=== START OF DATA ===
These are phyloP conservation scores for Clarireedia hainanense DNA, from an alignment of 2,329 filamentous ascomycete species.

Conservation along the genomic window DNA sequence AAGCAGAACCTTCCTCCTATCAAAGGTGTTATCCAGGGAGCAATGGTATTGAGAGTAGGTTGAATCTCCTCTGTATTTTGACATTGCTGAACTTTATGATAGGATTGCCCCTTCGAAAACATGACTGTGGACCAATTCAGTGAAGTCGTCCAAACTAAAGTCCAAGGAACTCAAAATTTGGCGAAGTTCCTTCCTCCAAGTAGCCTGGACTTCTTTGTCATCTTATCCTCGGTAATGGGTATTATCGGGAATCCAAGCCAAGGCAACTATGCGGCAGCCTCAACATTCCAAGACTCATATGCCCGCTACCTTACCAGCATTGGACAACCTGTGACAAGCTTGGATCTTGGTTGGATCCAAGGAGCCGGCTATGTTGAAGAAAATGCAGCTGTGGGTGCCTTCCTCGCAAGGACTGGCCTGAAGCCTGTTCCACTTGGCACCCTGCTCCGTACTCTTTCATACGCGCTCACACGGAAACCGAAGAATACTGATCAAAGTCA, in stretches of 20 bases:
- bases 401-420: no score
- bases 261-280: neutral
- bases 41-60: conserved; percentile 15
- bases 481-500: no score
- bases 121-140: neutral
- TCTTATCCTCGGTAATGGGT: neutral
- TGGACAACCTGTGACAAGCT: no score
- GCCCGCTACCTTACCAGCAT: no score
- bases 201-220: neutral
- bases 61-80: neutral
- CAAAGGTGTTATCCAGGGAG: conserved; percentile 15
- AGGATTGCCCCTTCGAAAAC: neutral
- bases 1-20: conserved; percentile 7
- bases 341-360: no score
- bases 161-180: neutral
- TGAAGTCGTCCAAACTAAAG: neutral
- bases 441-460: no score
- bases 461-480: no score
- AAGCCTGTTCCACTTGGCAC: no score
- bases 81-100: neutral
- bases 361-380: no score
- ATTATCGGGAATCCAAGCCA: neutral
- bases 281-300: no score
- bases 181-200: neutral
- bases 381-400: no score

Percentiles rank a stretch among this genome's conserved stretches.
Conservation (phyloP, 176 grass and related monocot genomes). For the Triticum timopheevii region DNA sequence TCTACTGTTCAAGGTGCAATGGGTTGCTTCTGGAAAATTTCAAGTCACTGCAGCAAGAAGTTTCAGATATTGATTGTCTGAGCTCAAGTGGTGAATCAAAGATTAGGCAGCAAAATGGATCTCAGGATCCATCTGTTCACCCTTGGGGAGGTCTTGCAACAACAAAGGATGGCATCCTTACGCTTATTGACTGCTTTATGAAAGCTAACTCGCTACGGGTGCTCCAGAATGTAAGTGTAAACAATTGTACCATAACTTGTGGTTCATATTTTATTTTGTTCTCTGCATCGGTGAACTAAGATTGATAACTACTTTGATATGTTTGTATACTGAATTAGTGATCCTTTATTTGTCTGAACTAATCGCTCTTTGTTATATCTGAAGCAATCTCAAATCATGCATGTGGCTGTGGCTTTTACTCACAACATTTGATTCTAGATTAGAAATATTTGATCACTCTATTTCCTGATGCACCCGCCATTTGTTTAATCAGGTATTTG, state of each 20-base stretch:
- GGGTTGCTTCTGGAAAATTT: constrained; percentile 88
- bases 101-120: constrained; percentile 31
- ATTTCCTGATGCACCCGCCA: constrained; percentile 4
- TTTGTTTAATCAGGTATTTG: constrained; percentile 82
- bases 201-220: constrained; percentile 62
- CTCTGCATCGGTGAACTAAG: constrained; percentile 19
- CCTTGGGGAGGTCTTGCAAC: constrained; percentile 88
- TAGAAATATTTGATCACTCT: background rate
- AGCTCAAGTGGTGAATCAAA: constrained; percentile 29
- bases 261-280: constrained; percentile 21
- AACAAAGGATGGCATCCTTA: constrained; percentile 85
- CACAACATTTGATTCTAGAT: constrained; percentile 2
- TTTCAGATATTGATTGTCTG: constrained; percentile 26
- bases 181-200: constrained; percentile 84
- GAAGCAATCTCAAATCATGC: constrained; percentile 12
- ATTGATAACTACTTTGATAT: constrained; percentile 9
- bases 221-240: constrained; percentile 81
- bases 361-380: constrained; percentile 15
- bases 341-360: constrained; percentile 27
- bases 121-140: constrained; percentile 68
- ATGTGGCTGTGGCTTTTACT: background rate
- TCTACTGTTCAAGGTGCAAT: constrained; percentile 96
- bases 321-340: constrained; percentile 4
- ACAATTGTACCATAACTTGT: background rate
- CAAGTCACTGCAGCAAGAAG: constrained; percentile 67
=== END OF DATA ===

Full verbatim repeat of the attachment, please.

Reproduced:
These are phyloP conservation scores for Clarireedia hainanense DNA, from an alignment of 2,329 filamentous ascomycete species.

Conservation along the genomic window DNA sequence AAGCAGAACCTTCCTCCTATCAAAGGTGTTATCCAGGGAGCAATGGTATTGAGAGTAGGTTGAATCTCCTCTGTATTTTGACATTGCTGAACTTTATGATAGGATTGCCCCTTCGAAAACATGACTGTGGACCAATTCAGTGAAGTCGTCCAAACTAAAGTCCAAGGAACTCAAAATTTGGCGAAGTTCCTTCCTCCAAGTAGCCTGGACTTCTTTGTCATCTTATCCTCGGTAATGGGTATTATCGGGAATCCAAGCCAAGGCAACTATGCGGCAGCCTCAACATTCCAAGACTCATATGCCCGCTACCTTACCAGCATTGGACAACCTGTGACAAGCTTGGATCTTGGTTGGATCCAAGGAGCCGGCTATGTTGAAGAAAATGCAGCTGTGGGTGCCTTCCTCGCAAGGACTGGCCTGAAGCCTGTTCCACTTGGCACCCTGCTCCGTACTCTTTCATACGCGCTCACACGGAAACCGAAGAATACTGATCAAAGTCA, in stretches of 20 bases:
- bases 401-420: no score
- bases 261-280: neutral
- bases 41-60: conserved; percentile 15
- bases 481-500: no score
- bases 121-140: neutral
- TCTTATCCTCGGTAATGGGT: neutral
- TGGACAACCTGTGACAAGCT: no score
- GCCCGCTACCTTACCAGCAT: no score
- bases 201-220: neutral
- bases 61-80: neutral
- CAAAGGTGTTATCCAGGGAG: conserved; percentile 15
- AGGATTGCCCCTTCGAAAAC: neutral
- bases 1-20: conserved; percentile 7
- bases 341-360: no score
- bases 161-180: neutral
- TGAAGTCGTCCAAACTAAAG: neutral
- bases 441-460: no score
- bases 461-480: no score
- AAGCCTGTTCCACTTGGCAC: no score
- bases 81-100: neutral
- bases 361-380: no score
- ATTATCGGGAATCCAAGCCA: neutral
- bases 281-300: no score
- bases 181-200: neutral
- bases 381-400: no score

Percentiles rank a stretch among this genome's conserved stretches.
Conservation (phyloP, 176 grass and related monocot genomes). For the Triticum timopheevii region DNA sequence TCTACTGTTCAAGGTGCAATGGGTTGCTTCTGGAAAATTTCAAGTCACTGCAGCAAGAAGTTTCAGATATTGATTGTCTGAGCTCAAGTGGTGAATCAAAGATTAGGCAGCAAAATGGATCTCAGGATCCATCTGTTCACCCTTGGGGAGGTCTTGCAACAACAAAGGATGGCATCCTTACGCTTATTGACTGCTTTATGAAAGCTAACTCGCTACGGGTGCTCCAGAATGTAAGTGTAAACAATTGTACCATAACTTGTGGTTCATATTTTATTTTGTTCTCTGCATCGGTGAACTAAGATTGATAACTACTTTGATATGTTTGTATACTGAATTAGTGATCCTTTATTTGTCTGAACTAATCGCTCTTTGTTATATCTGAAGCAATCTCAAATCATGCATGTGGCTGTGGCTTTTACTCACAACATTTGATTCTAGATTAGAAATATTTGATCACTCTATTTCCTGATGCACCCGCCATTTGTTTAATCAGGTATTTG, state of each 20-base stretch:
- GGGTTGCTTCTGGAAAATTT: constrained; percentile 88
- bases 101-120: constrained; percentile 31
- ATTTCCTGATGCACCCGCCA: constrained; percentile 4
- TTTGTTTAATCAGGTATTTG: constrained; percentile 82
- bases 201-220: constrained; percentile 62
- CTCTGCATCGGTGAACTAAG: constrained; percentile 19
- CCTTGGGGAGGTCTTGCAAC: constrained; percentile 88
- TAGAAATATTTGATCACTCT: background rate
- AGCTCAAGTGGTGAATCAAA: constrained; percentile 29
- bases 261-280: constrained; percentile 21
- AACAAAGGATGGCATCCTTA: constrained; percentile 85
- CACAACATTTGATTCTAGAT: constrained; percentile 2
- TTTCAGATATTGATTGTCTG: constrained; percentile 26
- bases 181-200: constrained; percentile 84
- GAAGCAATCTCAAATCATGC: constrained; percentile 12
- ATTGATAACTACTTTGATAT: constrained; percentile 9
- bases 221-240: constrained; percentile 81
- bases 361-380: constrained; percentile 15
- bases 341-360: constrained; percentile 27
- bases 121-140: constrained; percentile 68
- ATGTGGCTGTGGCTTTTACT: background rate
- TCTACTGTTCAAGGTGCAAT: constrained; percentile 96
- bases 321-340: constrained; percentile 4
- ACAATTGTACCATAACTTGT: background rate
- CAAGTCACTGCAGCAAGAAG: constrained; percentile 67